A Helping Hand In A Strange New World

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Shared a conversation over coffee with a professor friend. I was explaining to him the importance of relationships and greetings in Malian Culture. Connections mean everything, because they run deep, and they endure time in a way that seems lost in Canada. He asked me to share some of these stories about connection and relationships from West Africa, and how they have benefited me.    Of course, he and his wife are living examples of relationships that endure the test of time, and have also enriched my life.  So here we go from the beginning in Mali.

 

Tunnel vision had sent in, but we were packed and ready to go to. Our agency wanted the Malian leg work ready on time.

However, the budget was not in place. I mean, they were struggling at that stage where nothing has started, so it’s hard to get support for it. The Board knew that as soon as the work began,  things would change. So, in November 2010, my agency asked us how long it would take us to do the necessary preliminary work for them, for a full launch in Mali by October 2011.

My wife and I told them this would require three months.

“It’s not happening.”, was the reply,

“What is the bare bones minimum you require?” they asked, as they explained their financial situation.

“If we can not be on the ground for at least six weeks, it is a waste of time going.”, we responded.

They accepted, guaranteeing six weeks, but booked our tickets for the preferred three months, with all likelihood of a return back to Canada after only six weeks in West Africa.

So they handed us $900 Canadian (we converted to Euros) and our tickets, and we flew out on a Monday in early January with no pay check for the coming Friday… they were broke.   That is how deeply they were struggling, and how committed we all were to getting the Mali start accomplished on time. We lived in $7 a day rooms and ate street food for $1,  but we were able to stay the full term and lay a proper foundation.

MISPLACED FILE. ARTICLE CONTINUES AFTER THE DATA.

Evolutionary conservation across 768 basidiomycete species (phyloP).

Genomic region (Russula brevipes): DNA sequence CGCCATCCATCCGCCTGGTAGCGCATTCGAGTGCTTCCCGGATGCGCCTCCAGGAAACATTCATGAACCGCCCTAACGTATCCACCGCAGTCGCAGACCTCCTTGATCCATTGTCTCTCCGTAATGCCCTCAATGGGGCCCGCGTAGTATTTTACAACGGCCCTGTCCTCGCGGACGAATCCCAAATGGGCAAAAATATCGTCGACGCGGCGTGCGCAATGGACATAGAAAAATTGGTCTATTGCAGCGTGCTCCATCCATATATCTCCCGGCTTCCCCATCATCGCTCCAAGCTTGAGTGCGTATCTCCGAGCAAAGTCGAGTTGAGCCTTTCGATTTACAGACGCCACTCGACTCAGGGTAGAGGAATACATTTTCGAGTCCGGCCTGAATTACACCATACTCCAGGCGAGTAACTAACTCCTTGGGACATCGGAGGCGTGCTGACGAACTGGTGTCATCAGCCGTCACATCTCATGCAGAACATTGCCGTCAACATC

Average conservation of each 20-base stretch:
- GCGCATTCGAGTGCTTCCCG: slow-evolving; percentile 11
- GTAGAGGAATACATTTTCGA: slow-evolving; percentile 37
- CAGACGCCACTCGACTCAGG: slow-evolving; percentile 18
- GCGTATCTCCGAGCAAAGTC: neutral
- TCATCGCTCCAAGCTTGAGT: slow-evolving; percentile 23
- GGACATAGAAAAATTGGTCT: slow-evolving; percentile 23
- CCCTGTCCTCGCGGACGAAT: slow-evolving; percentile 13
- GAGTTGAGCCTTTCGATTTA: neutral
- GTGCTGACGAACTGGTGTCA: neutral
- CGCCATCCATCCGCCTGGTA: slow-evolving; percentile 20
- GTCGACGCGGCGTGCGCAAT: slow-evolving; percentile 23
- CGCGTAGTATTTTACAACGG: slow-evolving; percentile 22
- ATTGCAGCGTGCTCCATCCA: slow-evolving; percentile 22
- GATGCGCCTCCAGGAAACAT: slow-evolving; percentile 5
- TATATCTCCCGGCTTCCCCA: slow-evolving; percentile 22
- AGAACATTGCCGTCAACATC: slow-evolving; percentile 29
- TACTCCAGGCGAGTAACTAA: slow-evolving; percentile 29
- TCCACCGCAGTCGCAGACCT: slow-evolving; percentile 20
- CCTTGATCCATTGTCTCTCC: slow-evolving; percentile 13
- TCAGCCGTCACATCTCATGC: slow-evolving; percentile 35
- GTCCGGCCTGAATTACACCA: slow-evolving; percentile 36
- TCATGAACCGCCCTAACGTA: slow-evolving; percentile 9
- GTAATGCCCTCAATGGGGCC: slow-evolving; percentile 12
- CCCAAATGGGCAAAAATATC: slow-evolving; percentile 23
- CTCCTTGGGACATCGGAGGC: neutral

However, with all the Christmas and New Year’s interactions before departure,  I came down with a cold. As we flew toward Paris, and then down to Sub-Saharan Africa, my cold got worse. It developed into a full blown sinus infection the likes of which I never had before. I could barely walk when we arrived, my thoughts were incoherent, my speech was off.

I had been given a name for a taxi driver in an email: Armee. He was said to be honest and reliable. I sent him a text and asked him to meet us at the airport. We did not get out of the airport for 2.5 hours,  because we lost one bag, and had to get a lost luggage claim ticket. He was there when we exited customs, holding a sign that said, “RAYNER CANADA”.

Armee, was a total stranger to us.

On the drive into Bamako we chatted, exchanged news, and I explained to him how sick I was, and that we are not like other expats here. We have no co-workers, we know no one. We are new here, the first from our agency.  He said, “I am here to help you.”

I explained that we needed to get our phones charged up with local SIM cards and enough credit to inform the people back home that we have arrived. That was easy.

He stopped on the side of the road near a red light, at 1:30 am, and the young men were there selling all we needed. Armee inserted our SIM cards, added the credit, and taught us how to dial international calls. We made the necessary calls.

He took us to our place to stay and said he would be back to check on us in the morning.

My wife went to see an expat about my health, and what we might do about it.  He gave her a number for French Missionary Doctor. Lynn called, explained the situation, and his reply on the phone?

“I am not here for you, I am here for the Africans.”,  and told us to call some other place.

Yes, I’ve have been left with a bad taste in my mouth over exchanges with some expats. When you are in their circle it can be great. If not, wow. Some of them can be very cliqueish.

My wife told Armee what the French doctor said. Armee immediately loaded us up in the taxi and took me to a pharmacy in Bamako. I stayed seated and slumped over in the taxi, while my wife and Armee explained the situation to the pharmacist, and out they came with some serious antibiotics.

Armee asked me if there was anything else we needed, he would do it for us. I was not very confident because I’ve had strangers take advantage of me in Ivory Coast. But I was so sick. I would not give him any cash at this point, but I soon learned that Armee was different.

I said we need bus tickets for Sikasso the next day, a 3G internet stick from Orange to do our communication before we leave Bamako, and to exchange Euros.